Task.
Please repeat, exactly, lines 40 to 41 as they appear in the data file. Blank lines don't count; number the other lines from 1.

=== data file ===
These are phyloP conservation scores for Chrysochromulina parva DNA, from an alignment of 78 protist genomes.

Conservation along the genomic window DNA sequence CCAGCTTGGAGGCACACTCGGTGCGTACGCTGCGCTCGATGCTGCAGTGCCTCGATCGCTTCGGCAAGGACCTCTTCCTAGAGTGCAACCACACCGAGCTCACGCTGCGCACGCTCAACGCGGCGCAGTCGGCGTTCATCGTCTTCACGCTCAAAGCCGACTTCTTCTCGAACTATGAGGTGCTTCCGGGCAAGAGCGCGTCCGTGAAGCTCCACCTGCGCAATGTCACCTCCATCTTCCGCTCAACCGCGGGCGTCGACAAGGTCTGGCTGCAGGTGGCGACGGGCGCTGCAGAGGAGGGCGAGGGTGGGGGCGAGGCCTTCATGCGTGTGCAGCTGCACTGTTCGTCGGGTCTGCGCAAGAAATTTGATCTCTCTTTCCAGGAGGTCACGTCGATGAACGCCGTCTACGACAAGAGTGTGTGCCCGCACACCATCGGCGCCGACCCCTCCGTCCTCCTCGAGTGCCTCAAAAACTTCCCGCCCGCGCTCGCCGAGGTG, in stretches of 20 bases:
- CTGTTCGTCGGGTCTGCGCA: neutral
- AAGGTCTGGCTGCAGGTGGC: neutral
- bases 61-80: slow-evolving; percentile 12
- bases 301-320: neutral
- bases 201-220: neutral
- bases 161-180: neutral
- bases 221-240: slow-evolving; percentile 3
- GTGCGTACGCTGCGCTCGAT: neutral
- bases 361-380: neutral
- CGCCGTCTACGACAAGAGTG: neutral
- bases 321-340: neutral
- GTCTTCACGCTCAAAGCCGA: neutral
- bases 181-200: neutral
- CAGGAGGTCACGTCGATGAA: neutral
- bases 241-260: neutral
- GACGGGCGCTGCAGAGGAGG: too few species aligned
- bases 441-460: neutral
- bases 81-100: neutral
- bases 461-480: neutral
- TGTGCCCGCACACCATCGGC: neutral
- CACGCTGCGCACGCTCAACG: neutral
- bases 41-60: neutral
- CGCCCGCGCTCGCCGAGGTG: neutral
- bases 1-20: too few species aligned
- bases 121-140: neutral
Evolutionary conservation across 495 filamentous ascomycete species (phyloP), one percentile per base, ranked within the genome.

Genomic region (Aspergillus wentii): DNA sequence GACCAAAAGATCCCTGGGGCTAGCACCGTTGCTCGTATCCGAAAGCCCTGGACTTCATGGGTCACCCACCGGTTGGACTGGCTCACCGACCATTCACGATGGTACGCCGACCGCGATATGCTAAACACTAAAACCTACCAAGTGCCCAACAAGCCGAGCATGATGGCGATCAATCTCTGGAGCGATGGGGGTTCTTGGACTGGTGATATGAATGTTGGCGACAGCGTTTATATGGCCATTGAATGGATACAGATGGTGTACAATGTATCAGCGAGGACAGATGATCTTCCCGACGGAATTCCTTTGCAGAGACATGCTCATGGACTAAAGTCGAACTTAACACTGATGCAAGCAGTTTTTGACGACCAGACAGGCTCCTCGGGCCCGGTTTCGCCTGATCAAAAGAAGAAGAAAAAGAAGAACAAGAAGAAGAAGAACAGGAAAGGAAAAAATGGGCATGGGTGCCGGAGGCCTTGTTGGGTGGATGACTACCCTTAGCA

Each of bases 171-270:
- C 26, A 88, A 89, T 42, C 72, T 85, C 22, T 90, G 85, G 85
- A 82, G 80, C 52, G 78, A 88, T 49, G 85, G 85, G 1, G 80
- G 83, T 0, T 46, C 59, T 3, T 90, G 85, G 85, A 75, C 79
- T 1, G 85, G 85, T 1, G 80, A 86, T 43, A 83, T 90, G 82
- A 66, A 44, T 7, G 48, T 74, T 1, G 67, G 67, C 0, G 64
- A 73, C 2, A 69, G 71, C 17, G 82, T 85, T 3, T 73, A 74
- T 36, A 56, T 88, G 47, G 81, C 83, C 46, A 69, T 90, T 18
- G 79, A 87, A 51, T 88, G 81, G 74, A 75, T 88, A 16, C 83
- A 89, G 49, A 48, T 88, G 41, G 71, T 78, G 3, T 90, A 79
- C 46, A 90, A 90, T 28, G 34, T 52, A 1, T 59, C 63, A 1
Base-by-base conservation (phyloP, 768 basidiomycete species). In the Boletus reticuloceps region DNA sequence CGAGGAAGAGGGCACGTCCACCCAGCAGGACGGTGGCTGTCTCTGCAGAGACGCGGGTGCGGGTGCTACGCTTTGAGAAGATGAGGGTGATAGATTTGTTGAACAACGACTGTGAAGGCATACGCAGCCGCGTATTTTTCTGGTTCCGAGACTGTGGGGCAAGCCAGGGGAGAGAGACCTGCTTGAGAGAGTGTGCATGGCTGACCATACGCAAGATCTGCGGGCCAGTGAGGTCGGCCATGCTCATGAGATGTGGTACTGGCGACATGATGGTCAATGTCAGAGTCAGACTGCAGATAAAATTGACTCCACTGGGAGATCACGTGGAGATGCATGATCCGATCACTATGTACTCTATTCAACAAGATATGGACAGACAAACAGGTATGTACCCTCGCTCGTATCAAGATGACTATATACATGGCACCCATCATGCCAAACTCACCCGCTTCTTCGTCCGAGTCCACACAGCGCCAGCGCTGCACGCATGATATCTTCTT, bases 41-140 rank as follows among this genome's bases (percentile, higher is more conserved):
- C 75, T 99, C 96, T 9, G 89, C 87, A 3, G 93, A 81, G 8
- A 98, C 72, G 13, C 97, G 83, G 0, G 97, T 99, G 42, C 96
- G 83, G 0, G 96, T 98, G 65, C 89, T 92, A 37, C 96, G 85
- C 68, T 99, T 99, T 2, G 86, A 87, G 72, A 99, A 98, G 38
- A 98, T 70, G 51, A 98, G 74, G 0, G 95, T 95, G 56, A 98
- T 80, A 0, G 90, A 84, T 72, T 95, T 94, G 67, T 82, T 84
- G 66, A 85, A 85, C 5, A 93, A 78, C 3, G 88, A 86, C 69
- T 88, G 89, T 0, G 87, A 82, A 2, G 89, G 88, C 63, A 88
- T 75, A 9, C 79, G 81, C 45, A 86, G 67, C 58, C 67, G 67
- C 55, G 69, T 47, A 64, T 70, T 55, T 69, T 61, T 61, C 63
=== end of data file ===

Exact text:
- C 46, A 90, A 90, T 28, G 34, T 52, A 1, T 59, C 63, A 1
Base-by-base conservation (phyloP, 768 basidiomycete species). In the Boletus reticuloceps region DNA sequence CGAGGAAGAGGGCACGTCCACCCAGCAGGACGGTGGCTGTCTCTGCAGAGACGCGGGTGCGGGTGCTACGCTTTGAGAAGATGAGGGTGATAGATTTGTTGAACAACGACTGTGAAGGCATACGCAGCCGCGTATTTTTCTGGTTCCGAGACTGTGGGGCAAGCCAGGGGAGAGAGACCTGCTTGAGAGAGTGTGCATGGCTGACCATACGCAAGATCTGCGGGCCAGTGAGGTCGGCCATGCTCATGAGATGTGGTACTGGCGACATGATGGTCAATGTCAGAGTCAGACTGCAGATAAAATTGACTCCACTGGGAGATCACGTGGAGATGCATGATCCGATCACTATGTACTCTATTCAACAAGATATGGACAGACAAACAGGTATGTACCCTCGCTCGTATCAAGATGACTATATACATGGCACCCATCATGCCAAACTCACCCGCTTCTTCGTCCGAGTCCACACAGCGCCAGCGCTGCACGCATGATATCTTCTT, bases 41-140 rank as follows among this genome's bases (percentile, higher is more conserved):